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Friday morning was much busier than usual at my house. The phone was ringing, the doorbell was ringing, people texted and emailed, and in the midst of all of it I was making challah and cleaning my kitchen and getting ready for Shabbat. The next step was to write down my sermon for Shabbat, which was in my head but not on paper yet.

And then a phone call took me by surprise. It was Rev. Wayne Farrell, who is the rector of Saint Boniface Church here in Sarasota. Wayne and I aren’t close, but we have known each other for years, and we sat together at our mutual friend Rev. Virginia Herring‘s funeral.

Like Jews who all read the same Torah portion every week wherever we are in the world, churches have specific readings for every Sabbath, and the readings that they’re doing currently are all about King David. Wayne had some questions that he wanted to ask a Rabbi before he wrote his sermon.

Basically, he wanted to know how we Jews deal with the fact that King David was not perfect. The books of Samuel and First Kings tell us that he was incredibly imperfect, someone the Me Too movement of today would be exceptionally unhappy about. Flawed doesn’t begin to describe him.

Among other failings, he engineered the death of Bathsheba’s husband in battle, so he could marry her. After he’d convinced her to commit adultery with him.

Rev. Farrel wanted to know from my  perspective why Jews (and Christians) continue to think so highly of David.

And by the way, why did God let David get away with all the things that he did? Why did God let this incredibly flawed person be someone who we still admire, think about, talk about, even sing about?

So we talked, and I threw out the other sermon.

I told Wayne that I think it’s partly because David was so very human, so flawed, just like all the rest of us. Our tradition teaches that God caught on to the fact that God had created an imperfect people, just after the flood in Genesis, when God said to Godself, “Never again will I doom the earth because of humans, since the devisings of the human mind are evil from their youth.” (Genesis 8:21).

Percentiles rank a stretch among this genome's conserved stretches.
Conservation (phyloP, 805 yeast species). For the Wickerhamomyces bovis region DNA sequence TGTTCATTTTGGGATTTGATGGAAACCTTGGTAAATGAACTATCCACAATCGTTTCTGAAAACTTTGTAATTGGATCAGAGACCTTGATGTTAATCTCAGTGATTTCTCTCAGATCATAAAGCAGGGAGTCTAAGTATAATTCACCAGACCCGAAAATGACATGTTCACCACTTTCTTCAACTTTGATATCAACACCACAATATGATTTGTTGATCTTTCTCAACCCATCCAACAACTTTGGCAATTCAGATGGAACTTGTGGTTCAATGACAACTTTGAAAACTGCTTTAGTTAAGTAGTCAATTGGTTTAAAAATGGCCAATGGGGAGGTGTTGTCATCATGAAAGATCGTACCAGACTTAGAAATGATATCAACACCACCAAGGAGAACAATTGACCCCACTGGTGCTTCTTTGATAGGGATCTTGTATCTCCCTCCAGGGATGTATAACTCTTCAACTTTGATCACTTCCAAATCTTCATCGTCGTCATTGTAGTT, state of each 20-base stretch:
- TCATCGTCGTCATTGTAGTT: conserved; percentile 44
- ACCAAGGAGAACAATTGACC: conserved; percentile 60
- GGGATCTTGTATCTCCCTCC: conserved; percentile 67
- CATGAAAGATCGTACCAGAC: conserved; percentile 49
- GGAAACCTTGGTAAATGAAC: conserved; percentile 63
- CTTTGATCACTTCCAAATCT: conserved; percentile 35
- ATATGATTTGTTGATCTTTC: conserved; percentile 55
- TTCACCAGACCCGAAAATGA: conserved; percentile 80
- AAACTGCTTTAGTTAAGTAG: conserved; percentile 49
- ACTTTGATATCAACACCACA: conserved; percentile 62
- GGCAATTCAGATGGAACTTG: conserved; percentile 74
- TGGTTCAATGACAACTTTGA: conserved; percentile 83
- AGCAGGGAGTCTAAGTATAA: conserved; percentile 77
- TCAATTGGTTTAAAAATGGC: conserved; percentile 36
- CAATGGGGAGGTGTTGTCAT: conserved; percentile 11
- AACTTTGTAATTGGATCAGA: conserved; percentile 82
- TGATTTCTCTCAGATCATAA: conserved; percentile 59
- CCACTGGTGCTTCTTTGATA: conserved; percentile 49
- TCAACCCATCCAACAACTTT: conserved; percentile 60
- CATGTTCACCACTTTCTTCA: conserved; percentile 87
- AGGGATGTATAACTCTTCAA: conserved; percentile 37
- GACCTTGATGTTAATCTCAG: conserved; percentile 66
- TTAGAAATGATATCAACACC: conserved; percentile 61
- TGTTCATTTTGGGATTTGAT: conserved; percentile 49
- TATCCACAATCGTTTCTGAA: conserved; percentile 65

There’s something we tend to overlook about the verse in Genesis: God said that immediately after smelling the “pleasing odor” of Noah’s sacrifice. But God didn’t instruct him to build an alter and make a sacrifice. Noah did it on his own initiative.

In essence, what God noticed about humans was our duality. Yes, we might have wicked inclinations. But we also have beautiful inclinations. We are complicated and we are flawed and we are human. And we are God’s creation, made b’tzelem Elohim, in the image of God.

(There’s another discussion that we can have about this implying that God is imperfect, but that’s for another day.)

King David’s flaws were an inherent part of a complicated and passionate man. He wore his heart on his sleeve; reading the stories about him, you know how he felt about the people and events around him. He was emotional, and when he loved, he loved with his whole heart.

And he loved God. With all his heart, with all his soul, and with all his might. And God loved him back.

Rev. Farrell asked me, If this is so, why didn’t David get to build the Temple, if he was so beloved of God? He wanted to, but God said no. I told him that I don’t know what our sages said about this, but this is what I think.

David is eternal. He lives on in our hearts and imaginations. He lives on as God’s beloved. He lives on as proof that God doesn’t need or want us to be perfect. He lives on as the forefather of the Messiah, or, if you like, the Messianic Age.  

The Temple was not eternal. It was destroyed twice, and that’s what the observance of Tisha B’Av is about. During Tisha B’Av we mourn that which was lost. And after the day of mourning has ended, we look forward to what we can do to perfect the world, to make it the place that we yearn for.

Not another Eden, nor another Temple in Jerusalem, but a world in which imperfect humans can live in peace. Where we will continue to be flawed and make mistakes and seek forgiveness from each other, and grant forgiveness to each other.

In this world, King David will live on. His legacy of love and devotion to God outlasted his bad behavior, outlasted the Temple, will outlast us. He gave us an example of how to be human, a deeply flawed human, and still be able to leave a legacy that gives us permission to be exactly who we are.

It’s a tall order. It’s not easy to accept our own failings. Which is why in seven weeks we will observe Rosh Hashanah and Yom Kippur, spending time in contemplation and release, trying to turn in a new direction. And if we fail? Then we’ll pick ourselves up and try again.

This is the sermon that I gave over at Congregation Kol HaNeshama this Shabbat, immediately preceding Tisha B’Av.